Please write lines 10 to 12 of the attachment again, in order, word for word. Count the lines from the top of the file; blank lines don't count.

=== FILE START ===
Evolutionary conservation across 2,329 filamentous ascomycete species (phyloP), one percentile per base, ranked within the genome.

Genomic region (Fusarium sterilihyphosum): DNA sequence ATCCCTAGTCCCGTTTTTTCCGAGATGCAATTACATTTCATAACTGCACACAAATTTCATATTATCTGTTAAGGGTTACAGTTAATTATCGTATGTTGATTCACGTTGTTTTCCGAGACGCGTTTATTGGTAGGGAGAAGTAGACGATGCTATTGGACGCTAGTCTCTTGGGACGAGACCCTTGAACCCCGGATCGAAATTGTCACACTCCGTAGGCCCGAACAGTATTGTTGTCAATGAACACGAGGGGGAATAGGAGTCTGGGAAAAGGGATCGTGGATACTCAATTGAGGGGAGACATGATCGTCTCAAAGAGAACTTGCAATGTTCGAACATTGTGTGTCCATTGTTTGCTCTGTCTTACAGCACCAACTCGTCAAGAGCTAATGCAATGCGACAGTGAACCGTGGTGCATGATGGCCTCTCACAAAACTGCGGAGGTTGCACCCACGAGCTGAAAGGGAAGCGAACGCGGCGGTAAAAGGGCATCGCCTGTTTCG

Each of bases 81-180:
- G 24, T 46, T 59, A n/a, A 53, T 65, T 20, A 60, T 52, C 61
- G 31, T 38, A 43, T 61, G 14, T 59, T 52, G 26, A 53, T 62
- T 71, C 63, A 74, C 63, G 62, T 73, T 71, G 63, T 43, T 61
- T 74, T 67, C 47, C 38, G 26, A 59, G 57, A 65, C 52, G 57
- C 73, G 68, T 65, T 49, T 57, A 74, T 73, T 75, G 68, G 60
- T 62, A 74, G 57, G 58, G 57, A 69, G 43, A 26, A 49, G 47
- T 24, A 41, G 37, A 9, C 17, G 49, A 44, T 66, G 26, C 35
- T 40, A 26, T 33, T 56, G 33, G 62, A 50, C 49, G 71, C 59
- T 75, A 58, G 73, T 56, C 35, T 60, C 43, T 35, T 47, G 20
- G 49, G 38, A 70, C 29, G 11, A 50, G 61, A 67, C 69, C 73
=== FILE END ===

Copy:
- T 24, A 41, G 37, A 9, C 17, G 49, A 44, T 66, G 26, C 35
- T 40, A 26, T 33, T 56, G 33, G 62, A 50, C 49, G 71, C 59
- T 75, A 58, G 73, T 56, C 35, T 60, C 43, T 35, T 47, G 20